posted on February 11, 2019 by Jennifer Shirk

Keeping Your Story Your Story

Hey, all! Jennifer here.

If you’re a writer, you are more than likely in a critique group or exchanging work with another writer. And if you’re not…

YOU SHOULD BE!  Ha! (Half kidding)

Personally, I feel I’ve grown as a writer by not only the feedback I get from other authors on my writing, but from reading their work and offering advice to them. It helps you to step back and really see what works and what doesn’t. However, it is true that you can’t please everyone all the time, so there should be a limit for how much advice you can follow.

One subject that comes up in my personal critique group every once in a while is story boundaries—not because we have problems with authors crossing them, but because it’s good to talk about these things and be aware of them so there isn’t future problems.

As writers we all feel and see stories differently. Even as a reader, I may think a story is going in one direction and be completely thrown off by where an author takes it. That was one of the reasons I started writing, because I started to rewrite in my head different scenes and endings to books I’d been reading. However, it’s one thing to rewrite in your head and a whole other issue when you start to apply those changes to other people’s writing in real life.

For example: A friend of mine went to an author discussion a while back where everyone shared chapters and people commented on the general feel of what writers were working on. Which is great. Feedback is encouraged and needed. But one woman went on about what she thought should be the focus of this one particular author’s story, what the plot should be and what, and in her opinion, would make it a great book.

Finally, after politely hearing that person out, the author looked the woman in the eye and said, “Hey, that’s a great book for you to write, because that’s not the book I’m writing.”

Well said.

Critiquing is a fine line to walk. As a writer, I don’t want any of my critique partners to hold back their doubts or feelings on a book, but ultimately I have to decide what fits with the vision I have. So I may take some suggestions, but I may not take all of them.

You have to go with your gut.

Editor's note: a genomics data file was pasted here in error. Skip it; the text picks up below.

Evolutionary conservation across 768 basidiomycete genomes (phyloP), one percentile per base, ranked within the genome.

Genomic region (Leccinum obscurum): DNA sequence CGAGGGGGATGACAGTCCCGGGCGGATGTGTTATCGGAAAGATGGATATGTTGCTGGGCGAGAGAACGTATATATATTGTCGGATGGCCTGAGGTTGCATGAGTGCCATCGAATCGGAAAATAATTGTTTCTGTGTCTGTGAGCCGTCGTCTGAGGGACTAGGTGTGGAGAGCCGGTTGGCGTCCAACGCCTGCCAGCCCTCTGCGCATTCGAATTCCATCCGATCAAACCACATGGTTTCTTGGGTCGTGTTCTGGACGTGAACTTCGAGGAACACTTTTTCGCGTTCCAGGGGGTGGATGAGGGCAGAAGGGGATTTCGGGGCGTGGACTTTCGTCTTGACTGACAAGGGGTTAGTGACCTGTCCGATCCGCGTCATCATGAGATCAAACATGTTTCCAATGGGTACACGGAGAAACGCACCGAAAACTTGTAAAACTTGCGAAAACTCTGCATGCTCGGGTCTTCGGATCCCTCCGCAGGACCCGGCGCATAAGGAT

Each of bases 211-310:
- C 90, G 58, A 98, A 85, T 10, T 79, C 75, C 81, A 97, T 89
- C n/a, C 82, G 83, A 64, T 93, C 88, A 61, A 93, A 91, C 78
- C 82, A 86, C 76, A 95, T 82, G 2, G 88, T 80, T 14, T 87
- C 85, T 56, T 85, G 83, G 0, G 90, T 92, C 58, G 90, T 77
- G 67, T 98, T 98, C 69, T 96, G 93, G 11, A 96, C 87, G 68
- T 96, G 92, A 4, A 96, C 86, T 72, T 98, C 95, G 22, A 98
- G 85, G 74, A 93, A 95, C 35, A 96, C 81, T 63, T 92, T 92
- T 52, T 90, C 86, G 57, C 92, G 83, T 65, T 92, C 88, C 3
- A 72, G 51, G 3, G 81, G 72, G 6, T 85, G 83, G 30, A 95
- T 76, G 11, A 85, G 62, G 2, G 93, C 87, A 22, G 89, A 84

I’m so glad my friend shared that story because it’s a fantastic reminder to take to heart the feedback we get with critiques. But it’s also important to remember we can offer each other guidance on plot points and character traits and sentence structure, etc…but ultimately the HEART of the story remains with the author and how he/she sees his/her story.

Writers, have you ever felt a disconnection in your story vision with one of your critique partners?

Are you guilty of rewriting sentences for your partner? Do you care if that happens to you?

Thanks for having me!

Hope you all get to check out my latest romantic comedy ROMANCING HIS RIVAL out February 11th from Entangled Publishing!

 

 

Jennifer Shirk

Jennifer Shirk

USA TODAY bestselling author, Jennifer Shirk, has a bachelor degree in pharmacy-which has in NO WAY at all helped her with her writing career. But she likes to point it out, since it shows romantic-at-hearts come in all shapes, sizes, and mind-numbing educations. She writes sweet romances (some even funny!) and won third place in the RWA 2006 NYC's Kathryn Hayes Love and Laughter Contest with her first book, The Role of a Lifetime. Her novel Sunny Days for Sam won the 2013 Golden Quill Published Authors Contest for Best Traditional Romance. She's a board member for Straight Ahead Ministries, an organization involved in helping spread the gospel and aiding medical and pharmacy students in Russia. She's also a board member of the Ocean City Library Board of Trustees. She resides in a beach resort in NJ, and when she's not involved in all the above, she's taking care of her most treasured possessions: her husband, daughter, guinea pig (Rocco), puppy (Sox) and four hermit crabs.

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